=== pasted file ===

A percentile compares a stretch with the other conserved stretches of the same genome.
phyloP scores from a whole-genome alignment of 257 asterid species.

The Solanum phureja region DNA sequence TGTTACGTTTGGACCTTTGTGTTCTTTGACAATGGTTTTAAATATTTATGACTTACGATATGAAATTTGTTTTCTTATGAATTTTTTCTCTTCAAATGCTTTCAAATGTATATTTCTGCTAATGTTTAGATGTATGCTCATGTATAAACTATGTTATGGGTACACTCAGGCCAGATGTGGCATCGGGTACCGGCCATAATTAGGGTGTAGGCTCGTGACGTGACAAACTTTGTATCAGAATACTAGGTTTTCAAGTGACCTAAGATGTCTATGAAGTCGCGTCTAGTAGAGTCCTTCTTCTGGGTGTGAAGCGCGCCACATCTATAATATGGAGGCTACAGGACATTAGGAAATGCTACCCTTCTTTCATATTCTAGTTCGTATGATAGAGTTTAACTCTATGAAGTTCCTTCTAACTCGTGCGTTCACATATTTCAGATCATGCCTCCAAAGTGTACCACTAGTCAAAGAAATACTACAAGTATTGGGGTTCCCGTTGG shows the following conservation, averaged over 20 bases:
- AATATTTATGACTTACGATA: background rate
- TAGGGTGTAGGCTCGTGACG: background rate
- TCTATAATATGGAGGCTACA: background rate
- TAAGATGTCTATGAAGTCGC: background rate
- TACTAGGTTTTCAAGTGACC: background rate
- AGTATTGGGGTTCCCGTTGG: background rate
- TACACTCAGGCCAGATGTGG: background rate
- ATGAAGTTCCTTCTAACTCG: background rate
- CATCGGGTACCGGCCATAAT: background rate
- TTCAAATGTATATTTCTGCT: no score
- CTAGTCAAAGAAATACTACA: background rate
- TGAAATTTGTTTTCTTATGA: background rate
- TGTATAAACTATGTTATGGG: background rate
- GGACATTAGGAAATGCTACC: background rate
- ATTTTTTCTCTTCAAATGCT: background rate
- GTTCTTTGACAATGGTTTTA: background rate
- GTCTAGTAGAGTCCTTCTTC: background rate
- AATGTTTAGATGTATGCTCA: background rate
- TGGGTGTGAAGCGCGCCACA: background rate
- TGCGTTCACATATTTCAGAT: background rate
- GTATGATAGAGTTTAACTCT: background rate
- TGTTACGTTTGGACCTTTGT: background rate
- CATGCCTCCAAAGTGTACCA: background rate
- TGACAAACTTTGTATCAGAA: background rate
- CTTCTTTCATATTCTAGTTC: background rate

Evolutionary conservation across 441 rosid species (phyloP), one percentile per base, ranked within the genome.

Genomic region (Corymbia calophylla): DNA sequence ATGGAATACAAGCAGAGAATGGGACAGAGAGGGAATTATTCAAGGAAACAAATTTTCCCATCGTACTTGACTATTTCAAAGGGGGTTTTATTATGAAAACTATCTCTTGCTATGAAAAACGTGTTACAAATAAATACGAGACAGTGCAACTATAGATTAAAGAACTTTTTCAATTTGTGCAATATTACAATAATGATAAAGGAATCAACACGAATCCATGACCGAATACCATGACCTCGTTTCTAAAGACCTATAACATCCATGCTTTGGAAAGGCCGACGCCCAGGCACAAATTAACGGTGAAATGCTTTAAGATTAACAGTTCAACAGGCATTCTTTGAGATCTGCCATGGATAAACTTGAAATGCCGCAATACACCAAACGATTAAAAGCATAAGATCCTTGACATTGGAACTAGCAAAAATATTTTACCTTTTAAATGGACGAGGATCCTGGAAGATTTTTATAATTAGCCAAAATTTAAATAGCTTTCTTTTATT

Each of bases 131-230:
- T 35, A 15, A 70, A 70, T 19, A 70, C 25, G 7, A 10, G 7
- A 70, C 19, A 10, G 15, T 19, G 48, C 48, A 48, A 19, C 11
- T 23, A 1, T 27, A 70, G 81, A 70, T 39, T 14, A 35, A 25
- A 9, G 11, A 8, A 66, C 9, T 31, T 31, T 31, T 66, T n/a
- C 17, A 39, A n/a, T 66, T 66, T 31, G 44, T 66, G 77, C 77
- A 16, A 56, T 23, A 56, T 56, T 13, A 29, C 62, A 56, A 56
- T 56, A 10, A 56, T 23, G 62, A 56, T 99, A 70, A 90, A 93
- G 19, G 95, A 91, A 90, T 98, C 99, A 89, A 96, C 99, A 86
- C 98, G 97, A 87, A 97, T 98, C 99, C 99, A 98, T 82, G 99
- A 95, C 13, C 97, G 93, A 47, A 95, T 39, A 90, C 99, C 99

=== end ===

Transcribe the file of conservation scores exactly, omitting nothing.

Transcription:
A percentile compares a stretch with the other conserved stretches of the same genome.
phyloP scores from a whole-genome alignment of 257 asterid species.

The Solanum phureja region DNA sequence TGTTACGTTTGGACCTTTGTGTTCTTTGACAATGGTTTTAAATATTTATGACTTACGATATGAAATTTGTTTTCTTATGAATTTTTTCTCTTCAAATGCTTTCAAATGTATATTTCTGCTAATGTTTAGATGTATGCTCATGTATAAACTATGTTATGGGTACACTCAGGCCAGATGTGGCATCGGGTACCGGCCATAATTAGGGTGTAGGCTCGTGACGTGACAAACTTTGTATCAGAATACTAGGTTTTCAAGTGACCTAAGATGTCTATGAAGTCGCGTCTAGTAGAGTCCTTCTTCTGGGTGTGAAGCGCGCCACATCTATAATATGGAGGCTACAGGACATTAGGAAATGCTACCCTTCTTTCATATTCTAGTTCGTATGATAGAGTTTAACTCTATGAAGTTCCTTCTAACTCGTGCGTTCACATATTTCAGATCATGCCTCCAAAGTGTACCACTAGTCAAAGAAATACTACAAGTATTGGGGTTCCCGTTGG shows the following conservation, averaged over 20 bases:
- AATATTTATGACTTACGATA: background rate
- TAGGGTGTAGGCTCGTGACG: background rate
- TCTATAATATGGAGGCTACA: background rate
- TAAGATGTCTATGAAGTCGC: background rate
- TACTAGGTTTTCAAGTGACC: background rate
- AGTATTGGGGTTCCCGTTGG: background rate
- TACACTCAGGCCAGATGTGG: background rate
- ATGAAGTTCCTTCTAACTCG: background rate
- CATCGGGTACCGGCCATAAT: background rate
- TTCAAATGTATATTTCTGCT: no score
- CTAGTCAAAGAAATACTACA: background rate
- TGAAATTTGTTTTCTTATGA: background rate
- TGTATAAACTATGTTATGGG: background rate
- GGACATTAGGAAATGCTACC: background rate
- ATTTTTTCTCTTCAAATGCT: background rate
- GTTCTTTGACAATGGTTTTA: background rate
- GTCTAGTAGAGTCCTTCTTC: background rate
- AATGTTTAGATGTATGCTCA: background rate
- TGGGTGTGAAGCGCGCCACA: background rate
- TGCGTTCACATATTTCAGAT: background rate
- GTATGATAGAGTTTAACTCT: background rate
- TGTTACGTTTGGACCTTTGT: background rate
- CATGCCTCCAAAGTGTACCA: background rate
- TGACAAACTTTGTATCAGAA: background rate
- CTTCTTTCATATTCTAGTTC: background rate

Evolutionary conservation across 441 rosid species (phyloP), one percentile per base, ranked within the genome.

Genomic region (Corymbia calophylla): DNA sequence ATGGAATACAAGCAGAGAATGGGACAGAGAGGGAATTATTCAAGGAAACAAATTTTCCCATCGTACTTGACTATTTCAAAGGGGGTTTTATTATGAAAACTATCTCTTGCTATGAAAAACGTGTTACAAATAAATACGAGACAGTGCAACTATAGATTAAAGAACTTTTTCAATTTGTGCAATATTACAATAATGATAAAGGAATCAACACGAATCCATGACCGAATACCATGACCTCGTTTCTAAAGACCTATAACATCCATGCTTTGGAAAGGCCGACGCCCAGGCACAAATTAACGGTGAAATGCTTTAAGATTAACAGTTCAACAGGCATTCTTTGAGATCTGCCATGGATAAACTTGAAATGCCGCAATACACCAAACGATTAAAAGCATAAGATCCTTGACATTGGAACTAGCAAAAATATTTTACCTTTTAAATGGACGAGGATCCTGGAAGATTTTTATAATTAGCCAAAATTTAAATAGCTTTCTTTTATT

Each of bases 131-230:
- T 35, A 15, A 70, A 70, T 19, A 70, C 25, G 7, A 10, G 7
- A 70, C 19, A 10, G 15, T 19, G 48, C 48, A 48, A 19, C 11
- T 23, A 1, T 27, A 70, G 81, A 70, T 39, T 14, A 35, A 25
- A 9, G 11, A 8, A 66, C 9, T 31, T 31, T 31, T 66, T n/a
- C 17, A 39, A n/a, T 66, T 66, T 31, G 44, T 66, G 77, C 77
- A 16, A 56, T 23, A 56, T 56, T 13, A 29, C 62, A 56, A 56
- T 56, A 10, A 56, T 23, G 62, A 56, T 99, A 70, A 90, A 93
- G 19, G 95, A 91, A 90, T 98, C 99, A 89, A 96, C 99, A 86
- C 98, G 97, A 87, A 97, T 98, C 99, C 99, A 98, T 82, G 99
- A 95, C 13, C 97, G 93, A 47, A 95, T 39, A 90, C 99, C 99